A gun rights activist, allegedly angry over the lack of movement on a “constitutional carry” proposal at the Texas Legislature, visited the home of House Speaker Dennis Bonnen last week and was intercepted by officers with the Department of Public Safety.
The news was first reported by The Facts, a newspaper located in Brazoria County, which Bonnen represents. Chris McNutt, executive director of the nonprofit group Texas Gun Rights, last week visited Bonnen’s home in Lake Jackson, which was already under surveillance by state troopers after the man posted to social media his visits to other lawmakers’ homes
Bonnen, according to Hearst Newspapers, called McNutt’s move “gutless.”
Bonnen was in Austin the day of McNutt’s visit as the lower chamber debated its proposed state budget for 2020-21, though the Angleton Republican’s 14-year-old-son was home at the time of the gun rights advocate’s arrival. The day before, McNutt had documented on Facebook his travel to neighborhoods where Republican state Reps. Dustin Burrows and Four Price reside in Lubbock and Amarillo, respectively.
The speaker’s office confirmed such details to The Texas Tribune on Thursday night.
McNutt’s group has long called on Bonnen and other House leaders to advance House Bill 357, a measure authored by state Rep. Jonathan Stickland, R-Bedford, that would give Texans the right to openly carry a firearm without a permit. The proposal, often called “constitutional carry” by activists, has failed to garner traction at the Legislature in prior sessions.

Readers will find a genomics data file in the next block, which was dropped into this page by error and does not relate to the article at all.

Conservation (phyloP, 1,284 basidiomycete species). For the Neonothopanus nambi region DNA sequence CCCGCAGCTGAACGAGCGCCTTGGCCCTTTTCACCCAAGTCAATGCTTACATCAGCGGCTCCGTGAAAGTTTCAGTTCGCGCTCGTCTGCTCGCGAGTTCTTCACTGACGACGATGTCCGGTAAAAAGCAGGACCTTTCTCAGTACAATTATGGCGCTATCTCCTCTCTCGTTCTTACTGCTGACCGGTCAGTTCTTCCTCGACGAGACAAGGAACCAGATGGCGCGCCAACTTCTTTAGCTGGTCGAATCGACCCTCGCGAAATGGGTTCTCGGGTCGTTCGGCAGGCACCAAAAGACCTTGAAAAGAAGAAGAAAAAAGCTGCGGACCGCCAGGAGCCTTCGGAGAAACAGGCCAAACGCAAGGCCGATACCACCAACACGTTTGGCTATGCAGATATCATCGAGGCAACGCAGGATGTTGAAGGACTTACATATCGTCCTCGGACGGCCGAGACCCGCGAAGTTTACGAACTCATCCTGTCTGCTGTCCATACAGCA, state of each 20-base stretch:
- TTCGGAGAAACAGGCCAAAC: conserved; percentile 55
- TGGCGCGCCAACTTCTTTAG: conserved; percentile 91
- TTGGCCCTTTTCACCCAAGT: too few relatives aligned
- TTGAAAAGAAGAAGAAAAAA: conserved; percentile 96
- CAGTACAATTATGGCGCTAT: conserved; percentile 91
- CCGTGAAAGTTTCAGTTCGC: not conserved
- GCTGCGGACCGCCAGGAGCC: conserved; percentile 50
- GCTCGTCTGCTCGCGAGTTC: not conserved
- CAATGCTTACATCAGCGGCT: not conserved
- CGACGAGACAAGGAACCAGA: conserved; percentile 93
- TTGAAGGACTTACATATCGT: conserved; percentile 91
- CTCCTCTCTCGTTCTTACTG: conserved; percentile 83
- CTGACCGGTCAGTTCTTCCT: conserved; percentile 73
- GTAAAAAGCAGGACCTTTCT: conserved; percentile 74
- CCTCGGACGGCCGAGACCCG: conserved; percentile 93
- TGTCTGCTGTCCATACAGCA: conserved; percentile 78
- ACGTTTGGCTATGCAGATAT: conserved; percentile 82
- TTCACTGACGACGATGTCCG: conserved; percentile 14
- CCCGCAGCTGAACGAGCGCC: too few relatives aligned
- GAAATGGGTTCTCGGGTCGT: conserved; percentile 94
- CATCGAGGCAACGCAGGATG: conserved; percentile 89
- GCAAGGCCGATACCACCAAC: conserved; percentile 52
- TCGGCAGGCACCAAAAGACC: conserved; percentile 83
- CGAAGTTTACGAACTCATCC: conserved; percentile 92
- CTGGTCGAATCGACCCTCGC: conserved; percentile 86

In February, HB 357 was referred to the House Homeland Security Committee, which is chaired by state Rep. Poncho Nevárez, a Democrat from Eagle Pass. The bill has not yet been scheduled for a public hearing.
“House Speaker Dennis Bonnen is blocking Constitutional Carry (HB 357)!,” Texas Gun Rights posted on Facebook on April 2. “It appears Bonnen intended to kill this bill all along — in spite of his false promises for a ‘quick hearing.’”
The post included phone numbers to Bonnen’s office to “respectfully urge” the speaker to advance the legislation to the full House floor for a vote — and said that, if the measure died this year, “the blame [would rest] SQUARELY on Speaker Bonnen’s shoulders.”
Though Bonnen oversees the chamber, he doesn't direct which legislation hits the floor for debate. That's a task that involves multiple committee chairmen appointed by the speaker to carry out.
McNutt, in a statement to Hearst, suggested that visiting Bonnen’s home was within bounds as his group aims to push the gun proposal.
“If politicians like Speaker Dennis Bonnen think they can show up at the doorsteps of Second Amendment supporters and make promises to earn votes in the election season, they shouldn’t be surprised when we show up in their neighborhoods to insist they simply keep their promises in the legislative session,” McNutt said in the statement.
Other gun rights activists in comments on Facebook have urged Bonnen to advance the gun legislation, with some suggesting more threatening messages.
"Drag 'Im Out ... To The Nearest Tree," wrote one commenter last week. "He has an address.. just like everyone else," wrote another.
This article originally appeared at The Texas Tribune.